7 Tips on How to Develop Healthy Eating Habits

7 Tips on How to Develop Healthy Eating Habits

Developing good eating habits plays a huge role in putting yourself at the highest health and fitness levels.

The discipline of eating the right foods at the right amounts means you can maintain optimal body composition, stay away from illnesses like chronic inflammation — which has been associated with life-threatening diseases –, and ensure a better quality of life.

To turn yourself into a habitual healthy-eater, you would have to incorporate multiple changes in how and what you eat, and be consistent in doing them.

Follow these 7 tips and changes you should implement to make you eat healthier!

Know your macros

Proteins, carbohydrates, and fats are your macronutrients that make up the food you eat. They can be divided into two categories: building-macros, and energy-giving macros.

Protein is the most important macro. It is used to build and repair tissues in the body.

It can also help you feel fuller for longer, and make you less likely to overeat.

How?

First, it is the most filling of the macronutrients; it takes up to 4 hours to digest.

Second, protein lowers the production of ghrelin, aka the hunger hormone. [1]

Thus, you should consume it for every meal. This also slows down the overall digestion of food.

Also, consume it in high amounts. The general guideline is to consume 1 gram of protein per pound of body weight.

For a 160-pound man eating four times a day, every meal should contain 40g of protein or 150-200g of lean meat.

Carbs and fats are your energy-giving macros. If protein is accounted for, you can fill in the rest of your diet with these two depending on your preference.

Just make sure at least 80% of these macros you consume come from natural, whole-food sources — not junk.

Balance your meals

Balancing your meals means knowing how much of each food you should have on your plate.

Generally, you should have meat or a meat substitute, starches (like rice or potatoes), and a serving of vegetables.

First, you can measure and portion your food beforehand via meal prepping. This way, you can accurately measure your macro and calorie intake.

If that’s too tedious, you can simply use your hands to measure the portions of protein, carb, fat, and micronutrient sources on your plate.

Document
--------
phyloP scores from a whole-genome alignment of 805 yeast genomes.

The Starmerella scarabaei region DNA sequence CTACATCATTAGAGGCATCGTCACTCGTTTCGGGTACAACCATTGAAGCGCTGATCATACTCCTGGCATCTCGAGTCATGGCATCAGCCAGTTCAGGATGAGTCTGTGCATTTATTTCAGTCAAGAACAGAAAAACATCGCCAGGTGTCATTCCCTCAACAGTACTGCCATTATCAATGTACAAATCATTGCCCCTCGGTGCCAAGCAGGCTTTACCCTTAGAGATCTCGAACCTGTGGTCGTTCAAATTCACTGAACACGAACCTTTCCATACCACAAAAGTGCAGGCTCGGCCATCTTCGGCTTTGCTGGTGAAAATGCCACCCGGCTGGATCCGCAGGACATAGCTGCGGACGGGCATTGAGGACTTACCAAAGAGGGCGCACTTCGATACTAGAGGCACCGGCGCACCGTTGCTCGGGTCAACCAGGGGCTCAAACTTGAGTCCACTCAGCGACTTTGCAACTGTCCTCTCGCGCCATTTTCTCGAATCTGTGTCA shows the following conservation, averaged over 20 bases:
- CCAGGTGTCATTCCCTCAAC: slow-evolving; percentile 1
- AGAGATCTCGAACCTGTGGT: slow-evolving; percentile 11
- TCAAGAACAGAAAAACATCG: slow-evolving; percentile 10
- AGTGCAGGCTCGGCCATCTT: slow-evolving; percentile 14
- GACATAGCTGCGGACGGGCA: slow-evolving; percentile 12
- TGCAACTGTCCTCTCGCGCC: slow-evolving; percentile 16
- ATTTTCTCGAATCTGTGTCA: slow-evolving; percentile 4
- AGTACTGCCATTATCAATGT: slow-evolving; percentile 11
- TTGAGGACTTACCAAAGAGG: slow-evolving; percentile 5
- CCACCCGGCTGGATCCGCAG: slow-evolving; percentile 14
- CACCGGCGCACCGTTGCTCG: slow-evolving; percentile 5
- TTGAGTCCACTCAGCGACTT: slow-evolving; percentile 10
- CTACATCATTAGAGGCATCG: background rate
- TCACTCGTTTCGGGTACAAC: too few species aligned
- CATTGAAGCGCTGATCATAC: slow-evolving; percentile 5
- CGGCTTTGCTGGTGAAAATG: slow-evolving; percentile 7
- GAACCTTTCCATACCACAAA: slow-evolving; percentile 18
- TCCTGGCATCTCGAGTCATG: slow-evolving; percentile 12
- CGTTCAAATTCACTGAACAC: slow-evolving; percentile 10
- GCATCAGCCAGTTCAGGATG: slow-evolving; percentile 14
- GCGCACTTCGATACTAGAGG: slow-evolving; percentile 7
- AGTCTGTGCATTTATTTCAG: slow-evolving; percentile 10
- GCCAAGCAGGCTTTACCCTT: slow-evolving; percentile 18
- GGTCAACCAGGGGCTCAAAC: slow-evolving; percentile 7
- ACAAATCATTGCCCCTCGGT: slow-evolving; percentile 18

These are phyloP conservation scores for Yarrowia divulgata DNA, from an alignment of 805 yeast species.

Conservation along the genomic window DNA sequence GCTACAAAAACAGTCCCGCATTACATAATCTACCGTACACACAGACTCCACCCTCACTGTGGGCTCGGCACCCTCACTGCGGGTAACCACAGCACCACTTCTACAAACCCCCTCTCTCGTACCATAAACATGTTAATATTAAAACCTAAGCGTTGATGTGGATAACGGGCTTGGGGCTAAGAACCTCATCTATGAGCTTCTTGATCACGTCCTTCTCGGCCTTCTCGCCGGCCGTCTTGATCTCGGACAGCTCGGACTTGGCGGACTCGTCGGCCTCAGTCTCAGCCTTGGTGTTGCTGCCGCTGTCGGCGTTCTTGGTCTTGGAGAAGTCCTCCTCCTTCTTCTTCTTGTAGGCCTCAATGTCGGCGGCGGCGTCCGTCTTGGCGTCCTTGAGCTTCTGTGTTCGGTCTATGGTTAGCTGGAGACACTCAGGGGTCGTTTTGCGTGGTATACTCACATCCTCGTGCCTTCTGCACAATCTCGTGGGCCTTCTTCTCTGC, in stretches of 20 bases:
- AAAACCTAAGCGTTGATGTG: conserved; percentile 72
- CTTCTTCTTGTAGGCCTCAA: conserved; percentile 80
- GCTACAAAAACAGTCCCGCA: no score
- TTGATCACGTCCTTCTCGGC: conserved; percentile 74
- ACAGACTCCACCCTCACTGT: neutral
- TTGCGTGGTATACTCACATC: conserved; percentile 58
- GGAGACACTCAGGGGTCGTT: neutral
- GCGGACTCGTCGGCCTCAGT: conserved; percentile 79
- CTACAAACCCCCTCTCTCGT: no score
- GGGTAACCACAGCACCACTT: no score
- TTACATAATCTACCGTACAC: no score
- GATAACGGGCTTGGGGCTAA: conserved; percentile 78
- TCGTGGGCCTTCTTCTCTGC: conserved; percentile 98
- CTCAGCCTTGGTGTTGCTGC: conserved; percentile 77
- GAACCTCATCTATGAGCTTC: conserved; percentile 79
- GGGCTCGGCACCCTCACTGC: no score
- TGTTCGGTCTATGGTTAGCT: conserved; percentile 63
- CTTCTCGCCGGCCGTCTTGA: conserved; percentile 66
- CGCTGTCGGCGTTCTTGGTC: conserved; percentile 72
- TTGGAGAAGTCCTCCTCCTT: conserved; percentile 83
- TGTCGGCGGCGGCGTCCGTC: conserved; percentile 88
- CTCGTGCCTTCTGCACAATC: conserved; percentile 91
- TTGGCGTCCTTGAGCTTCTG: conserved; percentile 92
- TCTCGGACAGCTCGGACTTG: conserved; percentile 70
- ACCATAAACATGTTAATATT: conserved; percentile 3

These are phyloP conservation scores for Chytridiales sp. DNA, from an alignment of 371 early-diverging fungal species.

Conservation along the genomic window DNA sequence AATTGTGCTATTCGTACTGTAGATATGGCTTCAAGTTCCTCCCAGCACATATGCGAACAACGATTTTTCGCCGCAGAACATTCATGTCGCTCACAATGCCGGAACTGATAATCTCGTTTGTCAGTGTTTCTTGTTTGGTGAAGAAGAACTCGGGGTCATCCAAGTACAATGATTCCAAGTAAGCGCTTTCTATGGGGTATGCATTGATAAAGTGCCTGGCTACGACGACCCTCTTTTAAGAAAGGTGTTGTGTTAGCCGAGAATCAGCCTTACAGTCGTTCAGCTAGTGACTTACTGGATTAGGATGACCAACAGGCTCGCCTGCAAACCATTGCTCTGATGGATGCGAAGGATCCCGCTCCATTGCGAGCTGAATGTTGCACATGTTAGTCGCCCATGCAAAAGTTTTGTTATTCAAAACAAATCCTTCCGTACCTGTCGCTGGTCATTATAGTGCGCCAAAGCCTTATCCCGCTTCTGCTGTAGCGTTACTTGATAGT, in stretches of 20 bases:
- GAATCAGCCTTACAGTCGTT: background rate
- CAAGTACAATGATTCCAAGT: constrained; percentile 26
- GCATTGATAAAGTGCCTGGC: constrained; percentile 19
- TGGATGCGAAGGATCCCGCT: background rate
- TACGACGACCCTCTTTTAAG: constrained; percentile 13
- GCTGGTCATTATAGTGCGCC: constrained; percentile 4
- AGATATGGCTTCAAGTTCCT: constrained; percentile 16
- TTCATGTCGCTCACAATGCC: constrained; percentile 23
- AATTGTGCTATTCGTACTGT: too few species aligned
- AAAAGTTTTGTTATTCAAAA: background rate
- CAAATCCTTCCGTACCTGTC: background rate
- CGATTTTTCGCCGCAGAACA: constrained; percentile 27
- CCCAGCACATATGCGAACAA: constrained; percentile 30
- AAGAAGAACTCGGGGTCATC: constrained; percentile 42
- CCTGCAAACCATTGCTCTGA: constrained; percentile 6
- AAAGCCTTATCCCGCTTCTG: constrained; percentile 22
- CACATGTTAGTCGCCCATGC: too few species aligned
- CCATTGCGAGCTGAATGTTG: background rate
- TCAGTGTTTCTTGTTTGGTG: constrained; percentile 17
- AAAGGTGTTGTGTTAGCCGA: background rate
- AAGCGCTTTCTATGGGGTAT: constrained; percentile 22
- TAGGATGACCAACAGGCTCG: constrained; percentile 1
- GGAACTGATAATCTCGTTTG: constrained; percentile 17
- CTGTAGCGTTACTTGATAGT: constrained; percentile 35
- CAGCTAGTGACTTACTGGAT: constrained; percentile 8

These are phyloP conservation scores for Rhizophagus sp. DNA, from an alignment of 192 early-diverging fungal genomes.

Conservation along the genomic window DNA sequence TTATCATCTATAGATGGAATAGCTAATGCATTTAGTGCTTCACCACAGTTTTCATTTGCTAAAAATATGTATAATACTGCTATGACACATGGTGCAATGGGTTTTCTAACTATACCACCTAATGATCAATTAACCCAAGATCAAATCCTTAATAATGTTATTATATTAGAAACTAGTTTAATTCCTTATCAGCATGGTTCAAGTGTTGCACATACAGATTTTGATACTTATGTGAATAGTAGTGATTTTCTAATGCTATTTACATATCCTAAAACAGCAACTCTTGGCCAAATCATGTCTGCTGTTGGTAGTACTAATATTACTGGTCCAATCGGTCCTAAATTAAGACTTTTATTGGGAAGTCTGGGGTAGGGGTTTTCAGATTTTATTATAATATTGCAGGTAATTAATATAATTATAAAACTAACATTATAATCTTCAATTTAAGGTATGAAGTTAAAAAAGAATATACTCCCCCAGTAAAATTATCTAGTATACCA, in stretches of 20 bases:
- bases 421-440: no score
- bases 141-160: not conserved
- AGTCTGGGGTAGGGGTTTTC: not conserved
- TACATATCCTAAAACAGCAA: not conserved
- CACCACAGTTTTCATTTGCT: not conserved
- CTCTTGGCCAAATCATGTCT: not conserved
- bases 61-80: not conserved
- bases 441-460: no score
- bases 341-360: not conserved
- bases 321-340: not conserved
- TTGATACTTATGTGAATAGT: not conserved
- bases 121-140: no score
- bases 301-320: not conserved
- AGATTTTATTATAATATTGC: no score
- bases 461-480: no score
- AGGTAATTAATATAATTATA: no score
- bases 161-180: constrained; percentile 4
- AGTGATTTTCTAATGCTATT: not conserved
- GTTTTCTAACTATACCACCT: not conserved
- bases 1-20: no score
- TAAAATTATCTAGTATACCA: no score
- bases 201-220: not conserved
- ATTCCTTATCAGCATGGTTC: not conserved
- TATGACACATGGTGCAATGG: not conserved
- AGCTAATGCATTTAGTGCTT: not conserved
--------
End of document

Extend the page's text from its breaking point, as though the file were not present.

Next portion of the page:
• Protein sources like cuts of beef, chicken, and fish should roughly equal the size of your palm.
  • Carb sources like potatoes, rice, and beans should roughly equal the size of your fist.
  • Fat sources like butter and cheese should roughly equal the size of your thumb.
  • Micronutrient sources like a leafy green salad should roughly equal the size of your open hand.

If you’re forced to skip meals because of other responsibilities or a tight schedule, you can opt for a meal replacement drink such as a mass gainer.

Mass gainers contain the macros you need so you won’t be leaving gaps in your quest for healthy eating. And, they’re quick and easy to make! You can even take them anywhere you go.

Exercise regularly

Exercising regularly has been shown to positively affect dietary choices.

In one study, formerly sedentary young adults who underwent several weeks of exercise were more inclined to choose lean meats and vegetables. In addition, their preference for junk food also decreased. [2]

If you’re going to exercise, then you might as well go hard. Studies show that the higher the intensity of a workout session, the more the hormone ghrelin is suppressed. Meaning, the less hungry you get.

Remember that to get the benefits of exercising stated above, you have to be consistent.

This could mean following a well-put workout plan or setting up a home gym so it’s easier to stay on top of things.

Be mindful of your satiety levels

Do not skip meals. If that is inevitable, then do not allow yourself to starve, at least.

When you are starving, your tendency to go for unhealthy food choices and to overeat increases.

That’s because your body goes into survival mode. It will tell the brain to eat anything and everything so it does not feel that way again.

The other side of the eating extreme is to eat until you are so full that you need to unbutton your trousers.